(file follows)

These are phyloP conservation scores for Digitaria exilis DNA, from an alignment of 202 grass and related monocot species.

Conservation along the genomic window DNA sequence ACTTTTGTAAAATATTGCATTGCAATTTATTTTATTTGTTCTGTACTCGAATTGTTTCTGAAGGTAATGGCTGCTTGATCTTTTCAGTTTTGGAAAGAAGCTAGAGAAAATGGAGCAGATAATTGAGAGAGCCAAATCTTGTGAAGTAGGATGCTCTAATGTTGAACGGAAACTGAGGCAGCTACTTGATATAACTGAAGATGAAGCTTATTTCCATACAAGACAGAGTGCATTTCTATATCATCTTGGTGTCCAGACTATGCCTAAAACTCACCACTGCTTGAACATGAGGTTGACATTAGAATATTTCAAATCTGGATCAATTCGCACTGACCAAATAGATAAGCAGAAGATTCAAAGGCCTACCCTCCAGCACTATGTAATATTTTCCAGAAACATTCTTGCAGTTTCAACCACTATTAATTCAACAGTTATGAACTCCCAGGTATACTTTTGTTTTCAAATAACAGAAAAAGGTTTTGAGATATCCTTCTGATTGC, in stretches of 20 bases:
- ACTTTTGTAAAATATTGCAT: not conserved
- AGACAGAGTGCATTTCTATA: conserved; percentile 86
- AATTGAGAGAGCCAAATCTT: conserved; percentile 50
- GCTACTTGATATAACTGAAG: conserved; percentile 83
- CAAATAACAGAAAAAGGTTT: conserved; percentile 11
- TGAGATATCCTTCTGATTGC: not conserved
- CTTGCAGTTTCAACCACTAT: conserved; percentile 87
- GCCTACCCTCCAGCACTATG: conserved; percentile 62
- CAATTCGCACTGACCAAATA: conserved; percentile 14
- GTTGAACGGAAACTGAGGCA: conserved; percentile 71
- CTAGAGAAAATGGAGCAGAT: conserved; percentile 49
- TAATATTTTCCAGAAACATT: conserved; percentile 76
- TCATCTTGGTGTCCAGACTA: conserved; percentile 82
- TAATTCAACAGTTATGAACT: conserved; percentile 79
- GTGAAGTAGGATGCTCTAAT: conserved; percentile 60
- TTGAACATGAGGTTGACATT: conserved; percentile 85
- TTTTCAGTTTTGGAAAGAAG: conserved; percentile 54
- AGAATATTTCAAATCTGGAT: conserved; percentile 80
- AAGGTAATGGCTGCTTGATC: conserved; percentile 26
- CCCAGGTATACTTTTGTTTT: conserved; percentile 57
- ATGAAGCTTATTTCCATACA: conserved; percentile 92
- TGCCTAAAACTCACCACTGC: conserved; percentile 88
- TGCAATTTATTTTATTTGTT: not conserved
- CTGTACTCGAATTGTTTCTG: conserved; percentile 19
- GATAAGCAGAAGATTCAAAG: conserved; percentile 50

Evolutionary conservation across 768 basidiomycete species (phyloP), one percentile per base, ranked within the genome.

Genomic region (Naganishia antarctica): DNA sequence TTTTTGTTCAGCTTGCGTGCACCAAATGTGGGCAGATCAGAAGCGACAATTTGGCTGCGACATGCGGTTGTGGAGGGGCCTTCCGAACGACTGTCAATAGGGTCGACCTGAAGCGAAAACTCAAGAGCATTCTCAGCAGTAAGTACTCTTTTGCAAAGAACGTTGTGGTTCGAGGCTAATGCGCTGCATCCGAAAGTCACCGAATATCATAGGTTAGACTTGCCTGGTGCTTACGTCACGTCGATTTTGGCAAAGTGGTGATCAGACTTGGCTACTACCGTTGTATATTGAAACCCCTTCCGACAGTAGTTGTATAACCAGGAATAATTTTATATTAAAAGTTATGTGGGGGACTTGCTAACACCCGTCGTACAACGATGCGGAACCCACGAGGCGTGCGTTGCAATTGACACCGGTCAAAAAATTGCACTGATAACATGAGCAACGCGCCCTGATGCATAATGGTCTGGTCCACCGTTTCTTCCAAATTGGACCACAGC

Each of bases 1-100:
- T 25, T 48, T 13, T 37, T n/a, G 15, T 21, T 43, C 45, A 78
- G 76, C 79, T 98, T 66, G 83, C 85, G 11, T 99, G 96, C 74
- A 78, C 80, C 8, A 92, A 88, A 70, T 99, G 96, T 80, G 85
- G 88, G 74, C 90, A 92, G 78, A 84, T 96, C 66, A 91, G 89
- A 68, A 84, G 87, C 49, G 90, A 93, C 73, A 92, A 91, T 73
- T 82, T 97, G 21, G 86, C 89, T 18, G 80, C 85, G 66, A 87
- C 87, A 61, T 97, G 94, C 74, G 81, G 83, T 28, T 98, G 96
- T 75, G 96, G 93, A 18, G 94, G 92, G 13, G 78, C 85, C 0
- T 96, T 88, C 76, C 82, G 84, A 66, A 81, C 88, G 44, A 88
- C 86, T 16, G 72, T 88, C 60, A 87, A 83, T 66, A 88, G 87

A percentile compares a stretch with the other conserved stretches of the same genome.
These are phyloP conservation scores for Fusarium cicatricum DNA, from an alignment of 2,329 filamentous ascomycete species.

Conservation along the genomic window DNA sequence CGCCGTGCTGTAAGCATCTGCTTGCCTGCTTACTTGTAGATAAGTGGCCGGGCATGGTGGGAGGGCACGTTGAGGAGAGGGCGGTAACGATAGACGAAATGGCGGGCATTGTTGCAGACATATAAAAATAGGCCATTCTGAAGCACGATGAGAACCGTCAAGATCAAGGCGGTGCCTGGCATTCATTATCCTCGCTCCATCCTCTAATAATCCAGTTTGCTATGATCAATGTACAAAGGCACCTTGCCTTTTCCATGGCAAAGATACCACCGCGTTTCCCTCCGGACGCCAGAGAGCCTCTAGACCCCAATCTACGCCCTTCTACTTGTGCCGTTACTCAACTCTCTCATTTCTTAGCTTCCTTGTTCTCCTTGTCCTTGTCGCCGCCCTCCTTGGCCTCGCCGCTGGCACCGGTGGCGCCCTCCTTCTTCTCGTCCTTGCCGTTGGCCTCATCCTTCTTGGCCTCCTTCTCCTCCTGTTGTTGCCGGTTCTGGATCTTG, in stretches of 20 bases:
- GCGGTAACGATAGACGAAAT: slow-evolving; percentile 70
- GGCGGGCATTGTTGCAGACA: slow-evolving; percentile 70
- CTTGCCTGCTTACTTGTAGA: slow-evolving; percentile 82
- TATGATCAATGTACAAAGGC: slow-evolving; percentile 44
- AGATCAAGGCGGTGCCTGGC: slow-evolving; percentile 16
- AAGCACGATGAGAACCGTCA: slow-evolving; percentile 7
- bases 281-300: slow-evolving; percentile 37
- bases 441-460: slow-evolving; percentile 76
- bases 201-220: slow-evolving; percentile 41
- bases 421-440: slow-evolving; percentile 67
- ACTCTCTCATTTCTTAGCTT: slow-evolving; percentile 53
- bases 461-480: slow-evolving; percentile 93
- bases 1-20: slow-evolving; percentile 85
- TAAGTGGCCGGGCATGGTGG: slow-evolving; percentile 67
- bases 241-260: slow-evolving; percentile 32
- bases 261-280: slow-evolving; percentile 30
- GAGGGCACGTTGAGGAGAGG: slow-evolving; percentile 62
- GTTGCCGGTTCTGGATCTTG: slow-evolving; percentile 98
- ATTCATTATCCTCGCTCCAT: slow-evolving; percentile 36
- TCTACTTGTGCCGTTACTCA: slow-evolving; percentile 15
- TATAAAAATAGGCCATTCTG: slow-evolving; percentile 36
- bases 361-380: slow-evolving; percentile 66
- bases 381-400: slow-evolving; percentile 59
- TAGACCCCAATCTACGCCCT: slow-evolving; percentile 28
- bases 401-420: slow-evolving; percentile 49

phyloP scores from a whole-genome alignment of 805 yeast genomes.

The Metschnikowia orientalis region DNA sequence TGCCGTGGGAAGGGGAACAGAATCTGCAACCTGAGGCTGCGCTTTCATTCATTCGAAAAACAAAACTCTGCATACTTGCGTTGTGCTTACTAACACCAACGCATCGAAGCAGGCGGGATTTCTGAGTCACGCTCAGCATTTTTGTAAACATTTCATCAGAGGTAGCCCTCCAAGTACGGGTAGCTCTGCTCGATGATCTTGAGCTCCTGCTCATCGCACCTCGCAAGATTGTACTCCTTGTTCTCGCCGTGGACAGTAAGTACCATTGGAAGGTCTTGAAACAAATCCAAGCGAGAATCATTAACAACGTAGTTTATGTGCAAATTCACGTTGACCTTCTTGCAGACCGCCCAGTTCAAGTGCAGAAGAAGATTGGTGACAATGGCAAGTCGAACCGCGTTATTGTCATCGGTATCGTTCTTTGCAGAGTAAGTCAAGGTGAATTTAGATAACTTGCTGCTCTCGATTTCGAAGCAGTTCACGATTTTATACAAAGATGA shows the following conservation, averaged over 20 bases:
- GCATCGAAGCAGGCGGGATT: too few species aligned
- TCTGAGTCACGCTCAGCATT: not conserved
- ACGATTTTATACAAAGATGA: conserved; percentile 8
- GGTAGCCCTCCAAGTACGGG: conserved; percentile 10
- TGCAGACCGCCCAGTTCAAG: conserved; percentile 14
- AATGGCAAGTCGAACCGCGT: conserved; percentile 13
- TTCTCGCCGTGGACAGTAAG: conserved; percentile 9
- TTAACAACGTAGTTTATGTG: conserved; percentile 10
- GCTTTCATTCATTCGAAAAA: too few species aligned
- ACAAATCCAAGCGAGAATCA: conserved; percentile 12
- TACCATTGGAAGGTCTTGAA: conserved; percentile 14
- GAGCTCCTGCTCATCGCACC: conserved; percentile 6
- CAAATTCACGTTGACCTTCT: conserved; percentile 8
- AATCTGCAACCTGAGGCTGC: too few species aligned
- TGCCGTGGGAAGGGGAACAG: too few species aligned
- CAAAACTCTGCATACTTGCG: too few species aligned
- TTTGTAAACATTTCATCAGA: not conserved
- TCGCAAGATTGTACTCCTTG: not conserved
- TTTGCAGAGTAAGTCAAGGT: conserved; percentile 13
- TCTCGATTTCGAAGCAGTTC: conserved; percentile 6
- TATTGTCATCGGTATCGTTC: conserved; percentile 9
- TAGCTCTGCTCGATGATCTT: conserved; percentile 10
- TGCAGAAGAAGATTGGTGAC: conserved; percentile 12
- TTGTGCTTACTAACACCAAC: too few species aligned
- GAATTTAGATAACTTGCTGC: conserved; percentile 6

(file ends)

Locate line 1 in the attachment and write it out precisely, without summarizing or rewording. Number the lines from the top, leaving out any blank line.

These are phyloP conservation scores for Digitaria exilis DNA, from an alignment of 202 grass and related monocot species.